Department: Neurosciences - Research axis: Molecular & cellular networks

Research subject

Our team develops two main axes of research: the first one consists in studying the mechanisms responsible for the normal functioning of the nervous system, especially looking at the microtubule cytoskeleton. Our research projects take advantage of the genetic potential of the model organism Drosophila melanogaster (the fruitfly) – this also allows the reduced use of Vertebrate model animals such as mice and rats. They aim at understanding how the microtubules control the shape and the physiology of the axons and the synaptic terminals. We are looking more particularly at the role of tubulin post-translational modifications, such as polyglutamylation. We also study the role of microtubule-associated proteins, such as MAP1 and tau/MAP2 proteins.

The second axis of research consists in studying the physiopathological mechanisms that occur during neurodegenerative diseases such as Huntington’s disease or tauopathies. For example, for Huntington’s disease, we have shown that the normal Huntingtin protein (the non-mutated one) played a protective role with respect to the toxic effects of the mutated Huntingtin (with a polyQ repeat) present in patients. According to this result, we have found a peptide that is able to counteract many cellular, physiological and behavioural defects induced by the mutated protein (patent filed). Our research now focuses on the cellular toxicity due to the microtubule-associated protein Tau. This protein is highly phosphorylated and is found in neurofibrillary tangles in several neurodegenerative diseases like Alzheimer’s Disease and other tauopathies (Frontotemporal dementias, Pick’s disease, corticobasal neurodegeneration, progressive supranuclear palsy ???). This work started with a grant from France Alzheimer, and could then be continued thanks to the Diatral (Diagnostic and Treatment of Alzheimer ‘s Disease) project. We could show that an excess of hypophosphorylated, microtubule- bound Tau was actually much more toxic for the neurones than an excess of hyperphosphorylated, microtubule-unbound Tau (Talmat-Amar et al, Human Molecular Genetics 2011). This leads to the conclusion that current therapeutic strategies aimed at dephosphorylating Tau to cure Alzheimer’s disease and other tauopathies may have strong side effects because of an excess of Tau bound to the microtubules. We are currently looking for new ways of controlling Tau binding to the microtubules, independently of phosphorylation, in order to imagine new innovative therapeutic strategies.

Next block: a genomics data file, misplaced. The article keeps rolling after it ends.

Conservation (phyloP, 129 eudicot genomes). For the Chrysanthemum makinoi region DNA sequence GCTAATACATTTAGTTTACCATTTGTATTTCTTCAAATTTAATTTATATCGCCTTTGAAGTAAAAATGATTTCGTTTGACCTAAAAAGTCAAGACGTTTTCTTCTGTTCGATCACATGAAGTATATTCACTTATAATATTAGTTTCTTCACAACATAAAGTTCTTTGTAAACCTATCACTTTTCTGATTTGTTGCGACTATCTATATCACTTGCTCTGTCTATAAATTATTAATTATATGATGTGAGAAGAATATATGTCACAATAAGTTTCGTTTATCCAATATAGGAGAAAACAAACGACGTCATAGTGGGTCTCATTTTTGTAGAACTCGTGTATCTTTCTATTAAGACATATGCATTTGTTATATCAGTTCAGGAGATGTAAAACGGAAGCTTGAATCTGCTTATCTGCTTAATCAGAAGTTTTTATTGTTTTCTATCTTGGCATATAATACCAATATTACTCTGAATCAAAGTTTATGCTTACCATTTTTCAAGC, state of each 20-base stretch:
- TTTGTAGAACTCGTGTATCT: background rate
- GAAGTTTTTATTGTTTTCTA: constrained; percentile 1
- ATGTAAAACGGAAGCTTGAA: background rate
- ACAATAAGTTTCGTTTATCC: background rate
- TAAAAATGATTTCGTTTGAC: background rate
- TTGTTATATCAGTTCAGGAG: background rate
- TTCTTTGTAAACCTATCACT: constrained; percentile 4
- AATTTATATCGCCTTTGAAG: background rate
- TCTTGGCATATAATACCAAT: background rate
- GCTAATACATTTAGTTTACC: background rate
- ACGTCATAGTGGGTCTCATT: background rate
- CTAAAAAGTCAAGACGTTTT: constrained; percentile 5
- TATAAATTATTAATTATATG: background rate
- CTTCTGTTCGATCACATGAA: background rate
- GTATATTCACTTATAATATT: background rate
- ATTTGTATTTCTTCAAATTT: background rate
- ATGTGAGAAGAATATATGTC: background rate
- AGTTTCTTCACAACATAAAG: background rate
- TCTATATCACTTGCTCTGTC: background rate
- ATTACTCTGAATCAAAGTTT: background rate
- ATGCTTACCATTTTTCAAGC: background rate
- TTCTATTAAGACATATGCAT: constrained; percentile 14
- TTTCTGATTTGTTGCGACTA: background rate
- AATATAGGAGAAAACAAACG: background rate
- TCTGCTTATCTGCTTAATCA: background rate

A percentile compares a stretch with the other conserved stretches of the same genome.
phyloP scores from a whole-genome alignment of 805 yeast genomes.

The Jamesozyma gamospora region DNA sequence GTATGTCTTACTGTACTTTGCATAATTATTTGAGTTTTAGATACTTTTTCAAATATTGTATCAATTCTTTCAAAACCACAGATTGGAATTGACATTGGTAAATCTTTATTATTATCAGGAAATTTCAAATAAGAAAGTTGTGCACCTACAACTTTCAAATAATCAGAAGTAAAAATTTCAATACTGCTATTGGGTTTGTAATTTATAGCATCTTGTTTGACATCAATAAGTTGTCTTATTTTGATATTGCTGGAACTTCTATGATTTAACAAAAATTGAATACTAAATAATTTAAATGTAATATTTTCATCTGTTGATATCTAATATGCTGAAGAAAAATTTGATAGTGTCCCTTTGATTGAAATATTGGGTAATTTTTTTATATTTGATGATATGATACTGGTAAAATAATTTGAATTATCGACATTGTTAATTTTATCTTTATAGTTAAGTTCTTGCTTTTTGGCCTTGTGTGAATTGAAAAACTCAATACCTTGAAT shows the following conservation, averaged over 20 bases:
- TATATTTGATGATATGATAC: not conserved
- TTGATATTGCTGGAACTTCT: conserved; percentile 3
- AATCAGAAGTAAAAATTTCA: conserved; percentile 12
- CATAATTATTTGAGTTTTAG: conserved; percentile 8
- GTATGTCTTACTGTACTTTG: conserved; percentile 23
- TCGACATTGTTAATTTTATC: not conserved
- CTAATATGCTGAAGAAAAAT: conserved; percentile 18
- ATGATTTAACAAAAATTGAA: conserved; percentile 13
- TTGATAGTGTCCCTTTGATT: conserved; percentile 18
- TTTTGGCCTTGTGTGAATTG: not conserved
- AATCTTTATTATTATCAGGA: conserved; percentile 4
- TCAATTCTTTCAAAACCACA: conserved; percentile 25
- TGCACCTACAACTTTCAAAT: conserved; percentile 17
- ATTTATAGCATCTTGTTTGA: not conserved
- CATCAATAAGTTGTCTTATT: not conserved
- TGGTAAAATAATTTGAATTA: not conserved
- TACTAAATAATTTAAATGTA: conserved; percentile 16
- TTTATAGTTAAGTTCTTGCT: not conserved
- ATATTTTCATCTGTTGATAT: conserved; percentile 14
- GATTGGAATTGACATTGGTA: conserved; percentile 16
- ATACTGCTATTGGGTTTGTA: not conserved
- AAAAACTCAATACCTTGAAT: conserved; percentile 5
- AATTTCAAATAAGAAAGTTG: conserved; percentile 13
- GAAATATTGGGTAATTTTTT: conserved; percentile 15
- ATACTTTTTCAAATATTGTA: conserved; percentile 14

We also recently found that an excess of Tau protein impairs cell division (Bougé et al. 2016). This open new perspectives related to the understanding of Tau toxicity: not only this toxicity may occur in tissues different from the nervous system, but also this may occur in nervous system stem cell rather than in differentiated neurons only.




Team leader

Marie-Laure Parmentier
DR2, Inserm

  IGF Sud 116

  04 34 35 92 17



Sophie Layalle
CRCN, Inserm

  IGF Sud 116

  04 34 35 92 17


Laurent Soustelle
CRCN, Inserm

  IGF Sud 116

  04 34 35 92 17


Major publications

• Bougé A.L. and Parmentier M.-L. (2016) Tau excess impairs mitosis and kinesin-5 function, leading to aneuploidy and cell death. Dis Model Mech. 2016, Mar 1;9(3):307-19
• Lepicard S., Franco B., de Bock F. and Parmentier M.-L. (2014) A presynaptic role of microtubule-associated protein 1/Futsch in Drosophila: regulation of active zone number and transmitter release. J Neurosci. 34(20):6759-71
• Arribat Y., Bonneaud N., Talmat-Amar Y., Layalle S., Parmentier M.-L., Maschat F.. (2013) A huntingtin peptide inhibits polyQ-huntingtin associated defects. PLoS ONE 8(7): e68775
• Talmat-Amar Y., Arribat Y. Redt-Clouet C., Feuillette S., Bougé A.-L., Lecourtois M., Parmentier M.-L. (2011) Important neuronal toxicity of microtubule-bound Tau in vivo in Drosophila. Hum. Mol. Genet. 20(19) :3738-45.
• Mitri C., Soustelle L., Framery B., Bockaert J., Parmentier M.-L. and Grau Y. (2009) Plant insecticide L-canavanine repels Drosophila, via the insect orphan GPCR DmX. PLoS Biology 7(6): e1000147.Cited by the Faculty of 1000 (Faculty of 1000: 2009.